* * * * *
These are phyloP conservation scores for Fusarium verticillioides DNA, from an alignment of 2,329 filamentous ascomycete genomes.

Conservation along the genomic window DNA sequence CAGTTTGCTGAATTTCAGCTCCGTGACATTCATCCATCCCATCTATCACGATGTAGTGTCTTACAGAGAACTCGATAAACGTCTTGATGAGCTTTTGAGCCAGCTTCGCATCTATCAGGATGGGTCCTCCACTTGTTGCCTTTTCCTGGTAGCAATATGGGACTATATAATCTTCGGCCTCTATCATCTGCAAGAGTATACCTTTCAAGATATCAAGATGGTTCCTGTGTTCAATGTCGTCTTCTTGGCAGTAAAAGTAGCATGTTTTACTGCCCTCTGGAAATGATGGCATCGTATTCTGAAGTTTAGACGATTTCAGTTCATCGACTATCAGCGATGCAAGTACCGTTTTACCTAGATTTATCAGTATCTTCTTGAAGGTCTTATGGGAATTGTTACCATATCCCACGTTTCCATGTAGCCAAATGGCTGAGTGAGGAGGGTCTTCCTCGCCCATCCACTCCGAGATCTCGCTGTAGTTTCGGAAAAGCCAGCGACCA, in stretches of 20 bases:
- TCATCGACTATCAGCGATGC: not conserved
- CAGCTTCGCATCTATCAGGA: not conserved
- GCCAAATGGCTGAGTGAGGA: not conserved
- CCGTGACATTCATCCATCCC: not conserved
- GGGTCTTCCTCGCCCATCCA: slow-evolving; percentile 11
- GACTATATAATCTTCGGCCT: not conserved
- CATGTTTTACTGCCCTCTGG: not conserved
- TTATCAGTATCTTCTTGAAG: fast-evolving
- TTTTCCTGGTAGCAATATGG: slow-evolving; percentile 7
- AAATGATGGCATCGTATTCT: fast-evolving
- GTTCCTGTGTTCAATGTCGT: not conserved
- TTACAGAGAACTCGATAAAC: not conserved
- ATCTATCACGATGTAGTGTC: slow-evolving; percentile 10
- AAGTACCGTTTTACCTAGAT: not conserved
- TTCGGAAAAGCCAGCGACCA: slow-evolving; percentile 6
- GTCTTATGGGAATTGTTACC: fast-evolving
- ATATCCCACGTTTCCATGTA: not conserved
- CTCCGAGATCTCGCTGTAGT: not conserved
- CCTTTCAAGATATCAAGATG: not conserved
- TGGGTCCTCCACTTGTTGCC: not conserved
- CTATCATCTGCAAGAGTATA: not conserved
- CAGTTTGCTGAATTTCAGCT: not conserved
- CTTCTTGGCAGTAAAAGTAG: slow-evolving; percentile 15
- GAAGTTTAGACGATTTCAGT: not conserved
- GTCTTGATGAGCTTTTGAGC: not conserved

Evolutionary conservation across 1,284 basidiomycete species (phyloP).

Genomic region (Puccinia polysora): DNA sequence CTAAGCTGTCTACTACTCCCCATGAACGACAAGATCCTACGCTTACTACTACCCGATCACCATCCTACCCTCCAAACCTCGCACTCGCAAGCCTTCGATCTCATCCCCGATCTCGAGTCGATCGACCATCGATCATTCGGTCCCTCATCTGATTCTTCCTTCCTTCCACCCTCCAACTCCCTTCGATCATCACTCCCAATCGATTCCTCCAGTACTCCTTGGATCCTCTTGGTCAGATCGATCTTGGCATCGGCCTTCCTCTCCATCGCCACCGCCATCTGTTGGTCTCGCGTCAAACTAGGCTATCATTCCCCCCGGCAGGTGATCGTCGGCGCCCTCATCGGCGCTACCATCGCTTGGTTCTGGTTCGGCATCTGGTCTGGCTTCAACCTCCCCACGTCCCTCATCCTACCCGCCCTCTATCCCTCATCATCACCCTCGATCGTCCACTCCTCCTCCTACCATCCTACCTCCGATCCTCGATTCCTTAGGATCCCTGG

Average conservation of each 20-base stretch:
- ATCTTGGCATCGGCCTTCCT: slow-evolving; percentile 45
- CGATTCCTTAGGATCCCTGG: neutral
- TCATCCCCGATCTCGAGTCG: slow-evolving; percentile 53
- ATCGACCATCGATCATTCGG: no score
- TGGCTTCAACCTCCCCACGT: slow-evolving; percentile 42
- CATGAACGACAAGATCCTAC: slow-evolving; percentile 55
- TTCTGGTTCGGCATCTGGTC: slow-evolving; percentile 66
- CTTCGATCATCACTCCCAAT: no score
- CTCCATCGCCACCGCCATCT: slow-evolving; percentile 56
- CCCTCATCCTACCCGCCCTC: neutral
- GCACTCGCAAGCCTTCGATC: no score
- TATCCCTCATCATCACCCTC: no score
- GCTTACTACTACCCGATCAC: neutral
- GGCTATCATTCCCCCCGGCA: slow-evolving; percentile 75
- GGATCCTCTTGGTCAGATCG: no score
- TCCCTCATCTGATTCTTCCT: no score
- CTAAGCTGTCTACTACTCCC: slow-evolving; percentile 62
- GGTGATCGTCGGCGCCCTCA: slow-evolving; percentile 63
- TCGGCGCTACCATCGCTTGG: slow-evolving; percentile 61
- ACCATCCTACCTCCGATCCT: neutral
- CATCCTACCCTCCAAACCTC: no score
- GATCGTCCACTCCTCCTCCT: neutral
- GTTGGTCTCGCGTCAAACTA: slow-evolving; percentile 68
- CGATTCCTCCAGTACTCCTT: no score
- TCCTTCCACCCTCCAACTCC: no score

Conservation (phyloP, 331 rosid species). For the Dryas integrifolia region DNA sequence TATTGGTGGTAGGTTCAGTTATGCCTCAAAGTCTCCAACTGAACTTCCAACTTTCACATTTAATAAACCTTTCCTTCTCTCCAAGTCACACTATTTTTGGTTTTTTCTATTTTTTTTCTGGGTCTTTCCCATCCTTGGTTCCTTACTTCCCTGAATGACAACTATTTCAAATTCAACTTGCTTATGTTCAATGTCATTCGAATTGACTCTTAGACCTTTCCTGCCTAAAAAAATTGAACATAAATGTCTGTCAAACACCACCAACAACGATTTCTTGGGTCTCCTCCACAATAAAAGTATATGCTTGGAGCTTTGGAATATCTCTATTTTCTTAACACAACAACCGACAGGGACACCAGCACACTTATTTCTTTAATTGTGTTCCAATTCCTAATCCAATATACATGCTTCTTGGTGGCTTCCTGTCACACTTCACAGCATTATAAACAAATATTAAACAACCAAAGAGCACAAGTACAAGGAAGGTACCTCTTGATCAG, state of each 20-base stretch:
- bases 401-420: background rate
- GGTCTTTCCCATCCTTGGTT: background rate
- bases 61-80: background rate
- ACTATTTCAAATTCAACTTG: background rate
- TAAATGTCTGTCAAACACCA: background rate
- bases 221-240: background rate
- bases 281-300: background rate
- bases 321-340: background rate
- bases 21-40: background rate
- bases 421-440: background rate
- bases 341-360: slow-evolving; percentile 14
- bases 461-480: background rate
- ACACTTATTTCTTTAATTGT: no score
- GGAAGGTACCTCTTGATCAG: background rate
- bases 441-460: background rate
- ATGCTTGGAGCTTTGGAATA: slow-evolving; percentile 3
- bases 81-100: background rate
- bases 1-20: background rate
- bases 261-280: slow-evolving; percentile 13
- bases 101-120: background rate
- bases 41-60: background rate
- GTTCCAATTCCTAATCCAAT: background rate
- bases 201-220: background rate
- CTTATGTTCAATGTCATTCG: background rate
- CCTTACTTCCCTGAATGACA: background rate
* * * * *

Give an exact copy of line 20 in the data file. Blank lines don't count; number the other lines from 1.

- CTCCGAGATCTCGCTGTAGT: not conserved